Think about hiking footwear as a spectrum. On one end are low-cut and lightweight trail running shoes, which feature stiffer soles, grippier tread, and a tighter fit than their road-running shoe cousins. On the other end are heavy-duty, trail stomping hiking boots that feature a high ankle collar, tough and durable materials, and a stiff and long-lasting sole. In between are hiking shoes, which feature elements of both boots (tougher materials and a more durable sole) and trail runners (low-cut and reduced weight, but still heavier than its lightweight counterpart).
The range of options and styles along this spectrum can be overwhelming, but the differences between them boil down to three fundamental factors: weight, durability, and the amount of ankle protection and stability they provide.
The weight on your feet has significant implications for your energy expenditure while hiking. Studies have shown that hiking with additional weight on your feet requires significantly more energy than carrying an equal amount of additional weight on your back. (Hence that old and roughly accurate adage, a pound on your feet is equal to five on your back.)
Ounces on your feet matter, especially if you’re trying to cover a lot of ground quickly with minimal effort. In this category, trail runners are the clear winner and an overwhelmingly popular choice for long-distance hikers. A survey of 2019 Appalachian Trail thru-hikers found that approximately three-quarters of them wore trail runners for their journey while less than 10 percent used hiking boots.
Most trail runners weigh in somewhere between 20 and 25 ounces per pair, substantially less than hiking boots, which generally weigh between two and a half and three pounds-plus per pair. Hiking shoes fall between the two, with most hovering right around the two-pound range.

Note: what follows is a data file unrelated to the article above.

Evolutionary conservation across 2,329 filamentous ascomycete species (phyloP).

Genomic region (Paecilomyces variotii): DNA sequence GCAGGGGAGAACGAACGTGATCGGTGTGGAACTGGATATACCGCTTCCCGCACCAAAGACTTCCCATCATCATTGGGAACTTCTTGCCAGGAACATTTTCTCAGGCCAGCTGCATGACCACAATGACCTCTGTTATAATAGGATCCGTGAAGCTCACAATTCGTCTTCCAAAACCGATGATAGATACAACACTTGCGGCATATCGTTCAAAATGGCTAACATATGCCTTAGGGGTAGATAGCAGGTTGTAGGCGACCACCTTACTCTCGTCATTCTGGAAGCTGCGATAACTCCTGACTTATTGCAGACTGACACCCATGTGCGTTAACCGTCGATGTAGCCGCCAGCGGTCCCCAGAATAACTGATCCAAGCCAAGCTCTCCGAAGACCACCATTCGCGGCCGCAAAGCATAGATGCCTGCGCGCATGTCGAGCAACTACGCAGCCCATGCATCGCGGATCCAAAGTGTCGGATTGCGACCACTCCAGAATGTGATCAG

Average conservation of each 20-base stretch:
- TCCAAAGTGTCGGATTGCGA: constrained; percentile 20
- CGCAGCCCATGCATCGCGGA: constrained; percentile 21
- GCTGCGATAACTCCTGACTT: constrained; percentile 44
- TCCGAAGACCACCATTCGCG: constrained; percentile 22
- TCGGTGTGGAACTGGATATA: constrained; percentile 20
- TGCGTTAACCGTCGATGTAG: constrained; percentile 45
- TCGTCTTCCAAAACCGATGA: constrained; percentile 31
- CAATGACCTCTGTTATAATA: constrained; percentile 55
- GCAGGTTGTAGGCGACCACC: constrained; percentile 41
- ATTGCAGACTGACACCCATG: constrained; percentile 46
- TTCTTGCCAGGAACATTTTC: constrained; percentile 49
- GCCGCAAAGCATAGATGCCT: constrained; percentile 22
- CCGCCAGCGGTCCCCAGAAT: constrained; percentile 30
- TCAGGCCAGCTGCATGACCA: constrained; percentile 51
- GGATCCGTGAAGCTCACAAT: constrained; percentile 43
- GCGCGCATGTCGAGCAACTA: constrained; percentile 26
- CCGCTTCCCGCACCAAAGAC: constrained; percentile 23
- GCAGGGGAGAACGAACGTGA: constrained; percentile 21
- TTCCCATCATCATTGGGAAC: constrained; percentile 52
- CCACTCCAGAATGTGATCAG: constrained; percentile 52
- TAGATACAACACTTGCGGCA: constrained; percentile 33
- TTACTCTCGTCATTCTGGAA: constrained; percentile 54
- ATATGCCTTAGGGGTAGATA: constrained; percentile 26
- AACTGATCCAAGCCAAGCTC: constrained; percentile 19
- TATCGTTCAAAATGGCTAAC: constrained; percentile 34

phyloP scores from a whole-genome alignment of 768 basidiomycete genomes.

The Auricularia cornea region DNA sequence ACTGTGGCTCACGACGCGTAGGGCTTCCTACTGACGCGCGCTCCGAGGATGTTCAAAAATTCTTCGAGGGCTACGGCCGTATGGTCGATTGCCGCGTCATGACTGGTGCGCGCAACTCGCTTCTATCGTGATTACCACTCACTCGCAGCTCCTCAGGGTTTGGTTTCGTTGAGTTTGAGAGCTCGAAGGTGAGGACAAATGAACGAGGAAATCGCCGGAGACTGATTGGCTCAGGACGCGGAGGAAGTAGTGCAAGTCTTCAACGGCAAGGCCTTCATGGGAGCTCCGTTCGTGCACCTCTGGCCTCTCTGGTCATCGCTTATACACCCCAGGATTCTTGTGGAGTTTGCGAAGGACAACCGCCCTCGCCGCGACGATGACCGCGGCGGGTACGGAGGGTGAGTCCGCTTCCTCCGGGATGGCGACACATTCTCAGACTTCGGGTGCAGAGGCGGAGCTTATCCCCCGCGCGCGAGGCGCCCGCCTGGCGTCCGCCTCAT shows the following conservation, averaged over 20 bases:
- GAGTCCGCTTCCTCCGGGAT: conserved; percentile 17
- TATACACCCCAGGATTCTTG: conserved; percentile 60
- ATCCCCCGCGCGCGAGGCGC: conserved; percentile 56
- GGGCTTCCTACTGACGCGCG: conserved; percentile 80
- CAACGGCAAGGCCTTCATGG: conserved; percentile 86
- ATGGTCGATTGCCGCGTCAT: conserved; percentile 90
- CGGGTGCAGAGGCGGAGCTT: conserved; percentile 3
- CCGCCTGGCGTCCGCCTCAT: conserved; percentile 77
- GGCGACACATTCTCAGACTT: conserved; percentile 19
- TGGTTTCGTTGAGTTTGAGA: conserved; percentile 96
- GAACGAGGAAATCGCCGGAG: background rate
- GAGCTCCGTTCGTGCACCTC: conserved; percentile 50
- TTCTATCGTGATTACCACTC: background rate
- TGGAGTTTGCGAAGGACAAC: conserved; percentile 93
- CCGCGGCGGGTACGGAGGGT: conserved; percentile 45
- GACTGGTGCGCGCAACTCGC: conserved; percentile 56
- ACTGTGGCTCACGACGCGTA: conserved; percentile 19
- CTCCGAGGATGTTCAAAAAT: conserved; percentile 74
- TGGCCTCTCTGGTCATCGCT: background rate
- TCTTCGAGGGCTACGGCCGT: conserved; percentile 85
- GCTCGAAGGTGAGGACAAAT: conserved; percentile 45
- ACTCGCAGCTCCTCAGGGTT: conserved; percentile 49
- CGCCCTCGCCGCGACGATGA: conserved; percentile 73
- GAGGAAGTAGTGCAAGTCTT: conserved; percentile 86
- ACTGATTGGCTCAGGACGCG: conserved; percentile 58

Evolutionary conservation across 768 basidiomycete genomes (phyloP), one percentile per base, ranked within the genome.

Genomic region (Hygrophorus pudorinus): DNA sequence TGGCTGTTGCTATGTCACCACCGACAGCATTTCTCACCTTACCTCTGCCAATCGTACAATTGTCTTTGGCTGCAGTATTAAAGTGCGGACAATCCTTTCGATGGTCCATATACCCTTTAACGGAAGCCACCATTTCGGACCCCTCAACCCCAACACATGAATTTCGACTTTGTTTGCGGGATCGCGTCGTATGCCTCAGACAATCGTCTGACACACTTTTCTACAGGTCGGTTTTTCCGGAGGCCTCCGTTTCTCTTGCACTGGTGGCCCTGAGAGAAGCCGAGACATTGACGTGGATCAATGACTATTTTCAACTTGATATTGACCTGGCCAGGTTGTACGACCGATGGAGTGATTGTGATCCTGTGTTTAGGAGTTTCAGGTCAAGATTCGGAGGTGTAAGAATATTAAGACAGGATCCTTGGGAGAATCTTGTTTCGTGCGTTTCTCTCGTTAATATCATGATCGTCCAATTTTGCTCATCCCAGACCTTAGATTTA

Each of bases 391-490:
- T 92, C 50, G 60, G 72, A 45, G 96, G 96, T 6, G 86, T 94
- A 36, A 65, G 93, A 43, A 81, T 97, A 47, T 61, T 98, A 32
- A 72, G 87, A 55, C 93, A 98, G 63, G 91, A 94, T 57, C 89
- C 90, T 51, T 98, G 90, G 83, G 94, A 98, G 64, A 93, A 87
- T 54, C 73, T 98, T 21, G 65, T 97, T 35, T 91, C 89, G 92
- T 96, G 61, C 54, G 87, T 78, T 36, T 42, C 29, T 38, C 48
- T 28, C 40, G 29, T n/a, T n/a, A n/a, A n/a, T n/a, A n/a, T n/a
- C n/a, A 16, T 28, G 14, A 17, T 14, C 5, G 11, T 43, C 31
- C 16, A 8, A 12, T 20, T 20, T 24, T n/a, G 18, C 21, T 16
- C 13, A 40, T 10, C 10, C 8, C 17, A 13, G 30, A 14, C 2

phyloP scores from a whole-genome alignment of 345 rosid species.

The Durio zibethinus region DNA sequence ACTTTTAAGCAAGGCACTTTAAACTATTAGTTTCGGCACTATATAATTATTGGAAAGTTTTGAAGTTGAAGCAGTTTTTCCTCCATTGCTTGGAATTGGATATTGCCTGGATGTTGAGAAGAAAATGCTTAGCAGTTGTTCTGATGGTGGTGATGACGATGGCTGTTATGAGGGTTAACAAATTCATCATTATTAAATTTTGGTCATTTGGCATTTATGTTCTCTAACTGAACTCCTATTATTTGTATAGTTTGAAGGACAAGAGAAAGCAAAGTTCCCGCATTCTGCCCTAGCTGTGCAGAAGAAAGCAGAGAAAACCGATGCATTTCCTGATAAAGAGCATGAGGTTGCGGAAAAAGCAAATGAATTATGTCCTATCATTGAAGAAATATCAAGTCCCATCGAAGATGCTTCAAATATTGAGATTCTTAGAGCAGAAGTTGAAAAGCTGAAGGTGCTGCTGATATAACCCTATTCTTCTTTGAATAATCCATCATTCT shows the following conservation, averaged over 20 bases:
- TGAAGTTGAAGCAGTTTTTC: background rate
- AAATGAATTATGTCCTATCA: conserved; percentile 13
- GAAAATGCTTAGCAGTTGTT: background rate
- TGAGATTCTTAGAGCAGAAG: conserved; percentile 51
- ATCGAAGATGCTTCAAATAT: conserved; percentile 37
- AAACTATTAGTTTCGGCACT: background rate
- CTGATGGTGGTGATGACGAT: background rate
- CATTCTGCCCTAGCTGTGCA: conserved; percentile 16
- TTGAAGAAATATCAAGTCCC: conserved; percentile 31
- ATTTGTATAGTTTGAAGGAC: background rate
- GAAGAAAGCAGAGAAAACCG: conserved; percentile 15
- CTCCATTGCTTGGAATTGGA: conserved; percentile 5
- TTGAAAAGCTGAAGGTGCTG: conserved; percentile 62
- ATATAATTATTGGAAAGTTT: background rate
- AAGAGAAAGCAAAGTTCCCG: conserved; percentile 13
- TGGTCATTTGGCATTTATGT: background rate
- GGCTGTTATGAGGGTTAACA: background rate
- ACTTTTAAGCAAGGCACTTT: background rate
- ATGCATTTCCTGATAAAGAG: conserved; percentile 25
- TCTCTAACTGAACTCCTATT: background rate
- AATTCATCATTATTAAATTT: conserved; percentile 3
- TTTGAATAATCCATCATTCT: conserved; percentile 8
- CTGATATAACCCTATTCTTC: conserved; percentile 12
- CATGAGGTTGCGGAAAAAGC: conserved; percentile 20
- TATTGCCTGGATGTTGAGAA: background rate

Trail running shoes definitely weigh less than other hiking footwear. However, they are also less effective when it comes to durability, with most models wearing out and needing replacement after roughly 500 to 750 miles of use. The materials in the shoe uppers begin to fray and fall apart, and the softer grippy rubber underfoot wears down and loses tread. What’s more, the midsole found in many maximalist trail runners, which are specifically designed with extra cushioning, tends to collapse and lose its bounce as the miles pile up. Thru-hikers wearing trail runners typically go through multiple pairs over the course of their journey.
Hiking boots, on the other foot, are built to last thousands of trail miles, especially if they feature hard rubber underfoot, a deep tread in the sole, and an upper made from leather and not a combination of fabric, leather, and/or mesh, which is more prone to wearing out. Hiking shoes vary in their durability; most last longer than trail runners but fall well short of a hiking boot’s longevity. They generally use a combination fabric and leather on their uppers, which will start to wear out and begin to fray eventually, often in the heel.
The last crucial factor to consider is foot and ankle protection and support. Your needs here will depend a lot on the terrain you’ll be traveling and how much support you need for your ankles.